AV and minority parties

It seems like one of the main objections to the Alternative Vote (AV) is that the second (or higher) votes of those who voted for minority parties could be decisive. The main objection seems to be “why should the second, third or fourth, etc., preference votes of people who’s first vote goes to the likes of the BNP or UKIP get to – in some cases – determine who wins the election”. Firstly, I think this attitude is wrong. I object to the BNP and I think UKIP is a silly party that also has some rather objectionable views, but they are currently legitimate parties and those who vote for them are entitled to make that choice without prejudice. Arguing that AV would give these voters some say and that this would therefore be bad is wrong, in my opinion. I know we’re not disenfranchising these voters, as the AV system doesn’t exist yet, but this argument does feel equivalent to an argument for disenfranchising a section of the community. Maybe the views of these voters would change if they felt their votes were having some influence. It could be a positive step.

Secondly, I don’t actually see the logic in this argument against AV. I looked up some numbers and at least 80% of UKIP and BNP candidates lost their deposits. This means that they received less than 5% of the vote in their constituency. Only a total of 2 or 3 candidates in each of these two party received more than 10% of the vote and the average for UKIP was 3.1% and for the BNP was 1.9% (since neither party had a candidate in every seat, the average per candidate is somewhat higher). These are minority parties, which by definition means they receive very few votes. If the second, third or fourth preference votes of voters who’s first votes went to UKIP or the BNP makes a difference, it implies that there must have been two other candidates both of whom had close to 50% of the votes counted and hence were similarly liked (or disliked) by the voters in that constituency. If the UKIP and/or BNP higher preference votes pushes one of these candidates over the 50% threshold, surely this is a reasonable result. You have two candidates who are similar (since not all people vote, a few percent difference may mean that the popularity of these two candidates is statistically the same) and a sensible method had been used to differentiate between them.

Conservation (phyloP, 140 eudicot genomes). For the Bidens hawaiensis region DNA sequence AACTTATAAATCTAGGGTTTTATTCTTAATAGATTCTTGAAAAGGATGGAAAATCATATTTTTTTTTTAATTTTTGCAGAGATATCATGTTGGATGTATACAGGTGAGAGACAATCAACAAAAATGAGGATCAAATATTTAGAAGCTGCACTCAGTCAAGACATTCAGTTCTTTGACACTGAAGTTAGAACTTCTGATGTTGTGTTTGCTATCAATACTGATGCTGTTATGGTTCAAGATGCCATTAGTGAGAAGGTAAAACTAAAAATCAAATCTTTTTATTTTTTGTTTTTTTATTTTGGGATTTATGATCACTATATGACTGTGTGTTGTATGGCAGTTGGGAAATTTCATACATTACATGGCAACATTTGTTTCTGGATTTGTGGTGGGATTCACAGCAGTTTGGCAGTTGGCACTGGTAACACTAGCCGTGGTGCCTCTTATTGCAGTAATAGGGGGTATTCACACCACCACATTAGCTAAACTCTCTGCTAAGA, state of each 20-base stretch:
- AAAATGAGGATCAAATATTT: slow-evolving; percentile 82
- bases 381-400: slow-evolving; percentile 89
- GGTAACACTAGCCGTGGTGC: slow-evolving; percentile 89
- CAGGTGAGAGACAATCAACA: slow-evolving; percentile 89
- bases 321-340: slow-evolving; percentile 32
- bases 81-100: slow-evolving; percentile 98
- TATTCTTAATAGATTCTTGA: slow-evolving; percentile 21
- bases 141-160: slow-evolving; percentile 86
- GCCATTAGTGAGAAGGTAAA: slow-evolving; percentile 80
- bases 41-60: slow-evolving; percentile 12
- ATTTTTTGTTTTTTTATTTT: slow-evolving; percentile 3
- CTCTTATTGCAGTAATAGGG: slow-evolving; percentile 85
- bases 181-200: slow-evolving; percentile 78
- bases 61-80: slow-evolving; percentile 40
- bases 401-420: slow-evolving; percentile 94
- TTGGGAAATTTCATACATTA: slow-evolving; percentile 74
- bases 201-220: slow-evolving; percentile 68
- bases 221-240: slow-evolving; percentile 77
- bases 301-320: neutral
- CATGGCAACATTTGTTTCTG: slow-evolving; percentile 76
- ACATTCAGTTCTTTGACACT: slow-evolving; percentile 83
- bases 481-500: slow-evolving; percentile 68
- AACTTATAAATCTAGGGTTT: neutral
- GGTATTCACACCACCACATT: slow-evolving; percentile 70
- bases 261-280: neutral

There are probably some reasonable arguments against what I’ve said above. There will be some constituencies where the UKIP/BNP share of the vote is above 10% and this could make quite a big difference. Again, why should the views of these voters not be taken into account. Also there are planned to be 600 constituencies and the number in which the UKIP/BNP share exceeds 10% is something like 5 (so 1% or less). Another argument might be that higher preference votes from UKIP/BNP may preferentially support the Conservatives rather than Labour and the Lib Dems. However, there are other minority parties (Greens for example) who’s voters are more likely to support Labour and the Lib Dems, so again this doesn’t seem like a reasonable argument either. As I’ve said in a previous post AV appears to produce results that – compared to FPTP – will more reasonably reflect the views of the electorate. Arguing that it will give undue power to minority party voters is not only wrong as these voters should have the right to express their views (as long as they’re not breaking the law), but these are minority parties and so the only time that they will make a difference is when two candidates are very close anyway, in which case why does it matter.

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